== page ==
Nanobodies

Nanobodies are recombinant, single-domain, variable fragments of camelid heavy chain-only antibodies (~95 kDa), which are able to bind selectively to a specific antigen [34]. Typically, nanobodies are the variable domain alone of heavy chain antibodies (i.e. VHH) with approximate molecular weight of 12-15 kDa and are considered the smallest naturally derived antigen-binding fragment (Figure 1). The investigation of the crystal structures of VHHs revealed a prolate (rugby ball) shape of approximately 2.5 nm in diameter and 4.2 nm in length [35, 36]. Because of their size in the nm range, the term 'nanobody' was coined by the Belgian company Ablynx®, which refers to the VHH domain from Camelidae species [29, 35, 36].

 Figure 1 

A schematic representation of nanobody and antibody domains. Adapted from [26].

Theranostics Image (Click on the image to enlarge.)

Nanobodies are much smaller than common intact antibodies (~150 kDa), as well as their fragments such as Fab (~50 kDa) and scFv (~25 kDa) [29, 34-36]. The size reduction of an antibody into a nanobody (and the concomitant reduction in valency from bivalent to monovalent) can cause a dramatic change in biological activity, which provides many advantages over conventional antibodies and their recombinant fragments. Firstly, nanobodies are weakly immunogenic in humans because the genes encoding them share high degree of identity with the human type 3 VH domain (VH3) [34]. To aid the clinical translation of nanobodies, further reduction in their immunogenic potential was achieved by Ablynx® via humanization of the nanobodies [37, 38]. Humanization of nanobodies has been described in detail by Vincke et al [39]. Secondly, nanobodies are easy to clone as they consist of only one domain and can therefore be expressed with high yield [40]. Thirdly, nanobodies rapidly and specifically bind tumor antigens, whereas the unbound ones are rapidly cleared from the blood mostly by renal elimination [34, 37, 41-44]. Therefore, high tumor-to-background ratios can be obtained as early as 1 h after tracer injection [29, 42, 45, 46]. Nanobodies also demonstrate high solubility and refolding capacity (stability) even on exposure to extreme conditions such as very low/high pH and temperature [47]. Lastly, the high variability of length and sequence of VHHs and the small size allows nanobodies to efficiently enter into tissues and bind epitopes that typically cannot be reached by conventional intact antibodies [34, 37]. The CDRs of the nanobodies play a critical role in their stability and binding affinity [29, 48-51]. The VHHs possess an additional disulfide bridge linking the CDRs (CDR1 and CDR3) which enables formation of a new kind of loop that helps in recognizing an increased variety of epitopes [29, 48, 50, 51]. In contrast, the binding interfaces of intact antibodies are more flat and less flexible [29, 52], thereby limiting their interactions only on the surface of the antigens. A longer CDR3 in nanobodies also helps them to bind to unique epitopes.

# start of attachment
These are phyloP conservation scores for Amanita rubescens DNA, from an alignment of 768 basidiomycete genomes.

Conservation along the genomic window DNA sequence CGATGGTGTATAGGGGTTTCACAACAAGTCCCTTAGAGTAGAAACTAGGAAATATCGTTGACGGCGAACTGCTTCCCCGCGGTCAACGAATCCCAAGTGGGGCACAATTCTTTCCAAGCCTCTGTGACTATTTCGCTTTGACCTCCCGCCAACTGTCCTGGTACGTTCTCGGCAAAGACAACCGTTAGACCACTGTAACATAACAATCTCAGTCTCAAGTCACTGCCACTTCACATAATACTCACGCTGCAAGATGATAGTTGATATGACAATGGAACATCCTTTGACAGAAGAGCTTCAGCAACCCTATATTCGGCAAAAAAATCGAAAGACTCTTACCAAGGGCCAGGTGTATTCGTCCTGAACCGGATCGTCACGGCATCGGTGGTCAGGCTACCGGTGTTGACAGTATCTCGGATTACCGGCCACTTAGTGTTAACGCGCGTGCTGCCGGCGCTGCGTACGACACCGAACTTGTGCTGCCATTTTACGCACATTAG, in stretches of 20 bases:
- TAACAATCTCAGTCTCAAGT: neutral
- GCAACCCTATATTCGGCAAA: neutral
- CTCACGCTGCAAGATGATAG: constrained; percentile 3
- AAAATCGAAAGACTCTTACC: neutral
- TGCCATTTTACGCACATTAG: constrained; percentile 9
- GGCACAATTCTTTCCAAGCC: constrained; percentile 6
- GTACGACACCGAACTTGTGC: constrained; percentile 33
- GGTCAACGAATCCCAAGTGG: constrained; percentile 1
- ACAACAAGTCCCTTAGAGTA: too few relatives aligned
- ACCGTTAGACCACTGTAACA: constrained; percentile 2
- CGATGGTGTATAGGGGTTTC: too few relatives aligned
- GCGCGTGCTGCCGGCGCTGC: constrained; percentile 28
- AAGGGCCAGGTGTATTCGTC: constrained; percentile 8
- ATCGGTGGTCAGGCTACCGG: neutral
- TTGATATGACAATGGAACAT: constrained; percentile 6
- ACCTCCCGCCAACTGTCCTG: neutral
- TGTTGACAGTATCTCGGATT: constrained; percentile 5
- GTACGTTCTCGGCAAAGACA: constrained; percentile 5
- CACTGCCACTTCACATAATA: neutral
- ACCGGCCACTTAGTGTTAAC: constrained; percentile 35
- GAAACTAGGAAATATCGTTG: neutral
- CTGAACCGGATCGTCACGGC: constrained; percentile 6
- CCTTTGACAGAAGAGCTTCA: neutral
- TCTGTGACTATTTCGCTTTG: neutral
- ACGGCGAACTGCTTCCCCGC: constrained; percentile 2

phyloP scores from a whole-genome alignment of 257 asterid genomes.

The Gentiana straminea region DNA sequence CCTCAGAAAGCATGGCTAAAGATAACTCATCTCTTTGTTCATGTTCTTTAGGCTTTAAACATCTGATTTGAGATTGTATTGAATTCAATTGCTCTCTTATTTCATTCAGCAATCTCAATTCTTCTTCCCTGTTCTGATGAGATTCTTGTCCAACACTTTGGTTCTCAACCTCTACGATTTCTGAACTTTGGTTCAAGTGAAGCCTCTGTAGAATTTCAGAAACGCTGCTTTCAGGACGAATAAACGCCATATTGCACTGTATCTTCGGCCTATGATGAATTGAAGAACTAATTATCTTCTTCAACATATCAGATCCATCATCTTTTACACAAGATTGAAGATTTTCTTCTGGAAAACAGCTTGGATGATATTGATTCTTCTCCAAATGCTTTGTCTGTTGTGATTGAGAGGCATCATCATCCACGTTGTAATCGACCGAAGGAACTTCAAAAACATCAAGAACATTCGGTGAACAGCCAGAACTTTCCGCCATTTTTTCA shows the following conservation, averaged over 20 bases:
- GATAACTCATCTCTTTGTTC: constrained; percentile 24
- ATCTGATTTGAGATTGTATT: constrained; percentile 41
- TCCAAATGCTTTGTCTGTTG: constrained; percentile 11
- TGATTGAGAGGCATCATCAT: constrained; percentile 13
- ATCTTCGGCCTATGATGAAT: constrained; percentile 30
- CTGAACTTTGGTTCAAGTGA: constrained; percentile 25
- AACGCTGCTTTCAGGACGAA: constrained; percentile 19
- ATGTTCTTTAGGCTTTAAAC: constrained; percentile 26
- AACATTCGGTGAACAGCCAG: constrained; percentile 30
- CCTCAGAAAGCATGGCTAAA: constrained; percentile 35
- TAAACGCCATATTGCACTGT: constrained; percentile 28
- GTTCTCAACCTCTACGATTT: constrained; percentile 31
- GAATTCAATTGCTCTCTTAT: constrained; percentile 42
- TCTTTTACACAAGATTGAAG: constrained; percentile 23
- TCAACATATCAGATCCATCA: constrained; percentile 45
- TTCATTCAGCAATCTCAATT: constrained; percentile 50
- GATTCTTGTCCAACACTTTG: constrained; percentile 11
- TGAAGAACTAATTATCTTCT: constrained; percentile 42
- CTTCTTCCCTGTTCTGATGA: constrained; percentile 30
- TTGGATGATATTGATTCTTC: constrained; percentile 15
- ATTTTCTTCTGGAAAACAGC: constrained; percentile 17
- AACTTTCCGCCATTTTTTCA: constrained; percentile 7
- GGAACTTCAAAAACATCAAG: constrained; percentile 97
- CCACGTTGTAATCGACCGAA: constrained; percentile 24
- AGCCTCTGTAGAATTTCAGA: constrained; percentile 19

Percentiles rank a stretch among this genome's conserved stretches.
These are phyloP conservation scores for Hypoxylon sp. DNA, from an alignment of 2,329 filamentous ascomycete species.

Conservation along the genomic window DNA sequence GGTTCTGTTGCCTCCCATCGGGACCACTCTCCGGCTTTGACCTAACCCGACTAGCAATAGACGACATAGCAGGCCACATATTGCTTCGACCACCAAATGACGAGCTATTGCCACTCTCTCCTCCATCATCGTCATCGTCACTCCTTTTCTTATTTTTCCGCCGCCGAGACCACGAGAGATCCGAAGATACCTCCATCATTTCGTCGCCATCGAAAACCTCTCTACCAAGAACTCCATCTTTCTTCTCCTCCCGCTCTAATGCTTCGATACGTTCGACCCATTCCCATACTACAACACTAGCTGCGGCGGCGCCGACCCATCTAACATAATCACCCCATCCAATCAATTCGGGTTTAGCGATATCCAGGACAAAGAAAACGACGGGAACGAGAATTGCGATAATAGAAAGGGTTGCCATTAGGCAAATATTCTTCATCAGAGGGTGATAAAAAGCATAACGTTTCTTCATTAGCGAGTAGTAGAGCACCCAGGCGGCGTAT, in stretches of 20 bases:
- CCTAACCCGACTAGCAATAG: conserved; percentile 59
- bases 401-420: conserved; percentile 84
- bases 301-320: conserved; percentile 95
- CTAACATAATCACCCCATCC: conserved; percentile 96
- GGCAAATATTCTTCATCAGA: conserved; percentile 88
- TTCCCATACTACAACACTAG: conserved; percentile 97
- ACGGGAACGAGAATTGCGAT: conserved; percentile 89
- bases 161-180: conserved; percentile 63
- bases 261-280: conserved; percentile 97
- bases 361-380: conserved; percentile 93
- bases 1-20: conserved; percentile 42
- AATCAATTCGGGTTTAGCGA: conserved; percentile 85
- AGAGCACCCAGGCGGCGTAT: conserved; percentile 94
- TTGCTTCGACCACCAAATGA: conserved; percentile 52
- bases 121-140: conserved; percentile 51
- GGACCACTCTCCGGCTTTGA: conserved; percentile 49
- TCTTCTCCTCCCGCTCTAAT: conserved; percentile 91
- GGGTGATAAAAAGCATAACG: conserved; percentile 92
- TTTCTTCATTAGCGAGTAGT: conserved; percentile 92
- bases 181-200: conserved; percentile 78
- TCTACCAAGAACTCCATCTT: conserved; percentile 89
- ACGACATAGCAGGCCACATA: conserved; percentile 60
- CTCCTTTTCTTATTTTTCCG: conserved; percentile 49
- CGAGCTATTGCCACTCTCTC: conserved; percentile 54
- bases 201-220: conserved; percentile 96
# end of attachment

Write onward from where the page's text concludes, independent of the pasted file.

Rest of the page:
However, the small size of nanobodies can sometimes be disadvantageous. The binding properties of nanobodies might be altered when conjugated with imaging labels such as fluorophores, although there are certain strategies available to address this issue [53]. Also, high uptake of radiolabeled nanobodies in kidneys and liver has been observed in certain cases which not only makes detection of lesions closer to these organs difficult but also results in unwanted dose to these organs [54, 55]. Rapid clearance of nanobodies may prevent optimum binding to all the epitopes at the disease site, resulting in reduced uptake compared to conventional antibodies. Such rapid clearance of nanobodies from the bloodstream through renal excretion may also hamper their potential for immunotherapy [29]. Many therapeutic applications require a low drug clearance rate to avoid high doses and frequent administration of the therapeutic moiety. The half-lives of nanobodies could be prolonged by fusion of a target specific nanobody unit to a unit binding to albumin [56, 57]. Even though significant increase in half-life could be achieved by this approach, the efficacy of nanobodies in immunotherapy is much less than that of conventional antibodies due to absence of effector domains in nanobodies [29]. Therefore, this strategy does not hold any significant advantage over conventional antibody-based immunotherapy. Despite these limitations, the nanobody technology seems very promising for the development of next generation molecular imaging agents, if not for therapeutic applications.

Generation of nanobodies

Heavy chain antibodies which are devoid of light chains can easily be produced in animals of the Camelidae family [34, 36, 40], among which camels are the most appropriate choice since they exhibit better ratio of heavy chain antibodies to regular antibodies. In reality, llamas are also often used for this purpose as they are easier to raise and breed due to smaller size [34]. Generally, an animal is immunized with appropriate quantity of antigen once a week for several weeks to raise an H2-type antibody response. The VHH gene fragments from lymphocytes are amplified by standard molecular biology techniques such as reverse transcription followed by polymerase chain reaction (RT-PCR), ligated in phage display vectors and transformed in bacteria to construct an immune VHH library [26, 29, 34, 37, 58, 59]. Sometimes it is essential to generate VHHs that are cross-reactive for both human and rodent analogs of the target antigen in order to facilitate pre-clinical testing prior to clinical translation [34, 40]. When a library of appropriate size is obtained, antigen-binding VHH fragments are selected from the library. Selection of nanobodies involves enrichment of antigen-specific binders from immune or naive libraries by phage display, bacterial two-hybrid or bacterial surface display, and subsequent screening for individual colonies from enriched phage populations by enzyme-linked immune sorbent assay (ELISA) [37]. The detailed procedures for these processes have been well-documented in the literature and will not be discussed here [34, 37, 40]. In the following sections, we will discuss the innovative applications of nanobodies as potential next-generation molecular imaging agents.